Parking & Points
April 28, 2014
By Jeffrey Weinstein | Courtesy MGoBlue.com
It takes a certain amount of fortitude to be a successful rower. For those that make it onto the Michigan Rowing team, the demands are many. The grind of early morning practices combined with the physical requirements of the sport make rowing a test of mental acuity.
While at first glance, one wouldn’t think the progression from rower to police officer would be a natural one, but considering the above, senior captain Tara Foley feels as prepared as anyone to pursue a career in law enforcement.
“You learn to be determined, committed and aggressive in rowing,” Foley said. “But also there is a balance, because you have to be relaxed and calm during a race. I think this will transfer over well.”
What does it take to become a police officer? Like many who train in their chosen vocation during college, Foley began her journey two years ago as a sophomore, when she started to think about life after Michigan.
“I needed to figure out what I was good at, what my strengths were,” Foley said. “This was something that I was really interested in, and I think I could be good at.”
While her grandfather was a volunteer police office in her native California, Foley had no other family members or friends in law enforcement to guide her first step into the field. When she told her teammates and coaches about her decision, many weren’t surprised. Foley is a member of the team’s four-person leadership council and is one of Michigan’s top rowers on the first varsity eight crew this season.
“Well my teammates, a lot of them say, ‘I can see that, I can totally see you doing that,'” Foley said. “I think that’s because I come off as scary sometimes. But at the same time, once you get to know me I’m a normal person.”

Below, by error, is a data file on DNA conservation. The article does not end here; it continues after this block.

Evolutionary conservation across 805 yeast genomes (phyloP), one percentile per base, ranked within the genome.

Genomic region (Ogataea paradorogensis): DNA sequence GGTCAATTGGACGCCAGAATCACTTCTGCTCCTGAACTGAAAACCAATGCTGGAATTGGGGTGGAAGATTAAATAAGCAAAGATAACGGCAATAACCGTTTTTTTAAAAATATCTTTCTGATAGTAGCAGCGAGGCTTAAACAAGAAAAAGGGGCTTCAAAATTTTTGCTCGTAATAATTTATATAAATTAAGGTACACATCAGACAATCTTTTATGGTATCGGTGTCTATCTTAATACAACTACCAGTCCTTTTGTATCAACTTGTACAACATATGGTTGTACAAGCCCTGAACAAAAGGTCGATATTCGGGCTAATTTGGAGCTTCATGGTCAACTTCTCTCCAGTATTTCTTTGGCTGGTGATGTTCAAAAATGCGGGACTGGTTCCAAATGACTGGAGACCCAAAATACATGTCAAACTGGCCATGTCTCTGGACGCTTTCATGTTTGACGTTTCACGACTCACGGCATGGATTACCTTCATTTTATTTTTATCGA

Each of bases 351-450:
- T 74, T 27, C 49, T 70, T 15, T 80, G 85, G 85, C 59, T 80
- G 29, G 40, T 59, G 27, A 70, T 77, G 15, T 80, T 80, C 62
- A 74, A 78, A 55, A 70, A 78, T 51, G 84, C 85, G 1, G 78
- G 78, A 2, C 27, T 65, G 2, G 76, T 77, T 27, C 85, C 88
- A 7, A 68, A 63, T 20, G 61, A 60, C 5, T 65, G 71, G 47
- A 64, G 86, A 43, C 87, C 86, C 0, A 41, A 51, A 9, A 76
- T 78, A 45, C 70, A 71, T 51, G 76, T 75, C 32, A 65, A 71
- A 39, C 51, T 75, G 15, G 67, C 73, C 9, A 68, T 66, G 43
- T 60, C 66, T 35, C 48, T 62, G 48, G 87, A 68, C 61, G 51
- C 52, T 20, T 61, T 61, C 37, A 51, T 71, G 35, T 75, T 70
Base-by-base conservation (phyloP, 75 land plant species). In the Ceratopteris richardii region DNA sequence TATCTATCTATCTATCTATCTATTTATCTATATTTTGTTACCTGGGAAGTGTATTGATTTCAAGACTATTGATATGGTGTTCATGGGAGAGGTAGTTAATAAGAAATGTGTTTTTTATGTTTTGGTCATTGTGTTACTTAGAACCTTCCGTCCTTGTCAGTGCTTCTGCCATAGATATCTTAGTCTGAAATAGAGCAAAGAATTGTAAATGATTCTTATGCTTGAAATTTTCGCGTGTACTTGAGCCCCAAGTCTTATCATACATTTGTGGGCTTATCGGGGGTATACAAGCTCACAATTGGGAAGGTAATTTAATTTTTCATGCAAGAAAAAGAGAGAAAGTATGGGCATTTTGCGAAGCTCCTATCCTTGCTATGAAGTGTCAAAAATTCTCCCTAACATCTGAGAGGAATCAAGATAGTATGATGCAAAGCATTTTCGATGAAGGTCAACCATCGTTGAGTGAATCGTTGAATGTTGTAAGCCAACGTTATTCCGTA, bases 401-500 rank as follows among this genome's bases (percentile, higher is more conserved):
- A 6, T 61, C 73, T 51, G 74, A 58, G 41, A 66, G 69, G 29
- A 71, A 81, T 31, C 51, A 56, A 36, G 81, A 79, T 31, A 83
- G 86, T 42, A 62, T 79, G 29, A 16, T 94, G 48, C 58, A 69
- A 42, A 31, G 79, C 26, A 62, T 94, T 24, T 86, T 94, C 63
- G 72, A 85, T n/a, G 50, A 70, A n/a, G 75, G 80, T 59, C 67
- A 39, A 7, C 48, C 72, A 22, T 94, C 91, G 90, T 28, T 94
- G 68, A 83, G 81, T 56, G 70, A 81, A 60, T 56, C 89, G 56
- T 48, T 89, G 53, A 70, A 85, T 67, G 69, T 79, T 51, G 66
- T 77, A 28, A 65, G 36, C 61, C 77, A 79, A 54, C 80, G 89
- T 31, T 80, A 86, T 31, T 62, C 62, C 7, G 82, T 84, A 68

Count Michigan head coach Mark Rothstein among those who sees Foley’s career path as a natural progression of her personality.
“I think she’d make an outstanding police officer. She has very good judgment. She’s very mature. She’s a really great leader on our team, so I think it makes a lot of sense to me,” Rothstein said.
Last summer, at the conclusion of the 2013 rowing season, Foley remained in Michigan to begin an internship with the University of Michigan Police Department.
“I really enjoyed that,” Foley said. “It was with the community policing department. I went for a few ride-alongs at different departments and that was a really good way to see if I was interested in this.”
When Foley returned home to Los Gatos for an internship with the San Jose Police Department, she continued her ride-along training, which included an unexpected on-call visit to an incident scene.
“I was sitting there with a huge smile on my face,” Foley said. “I was excited to go to the scene — which ended up being nothing — but that was another contributor to figuring out whether I wanted to do it or not.”
Following her experience with the U-M Police Department, Foley took the next step and began a first round of testing, including a written exam (she passed), and physical testing, which took place during her time in San Jose. This part was the most demanding of her training thus far.
“There were about 60 men there, and probably five females, which was an interesting experience,” Foley said. “I had to climb over a solid wall, which was the hardest because most of the men could run and jump over the wall. I came home with bruises all over my arms from getting over that wall.”
After wrapping up a busy summer, Foley earned a spot on Michigan’s first varsity eight roster before the start of the spring season. The harsh winter in Michigan hampered practice before the start of the spring schedule, but the Wolverines have come on of late, led by the efforts of Foley and the 1V8 crew. The 1V8 boat has won four straight races, and last weekend swept No. 4 Virginia and No. 9 Notre Dame in the Big Ten/ACC Challenge.
“This year in particular she’s really blossomed as a team leader and a rower,” Rothstein said. “She’s no-nonsense, she’s low drama, she wants to win and she has expectations for herself and leads by example. I think that is something that I’ve seen develop this year, and I think that will help her as well as she goes forward after graduation.”
Foley will complete police academy training after the season when she goes in front of the Police Oral Board for questioning. But while the final step of her commitment will wait, she will continue to lead Michigan on the water. It will be great preparation for her near future.
“As a captain this season I’ve learned a lot through communicating effectively with our coaches and our team,” Foley said. “That’s a huge thing that I think will transition over into police work.”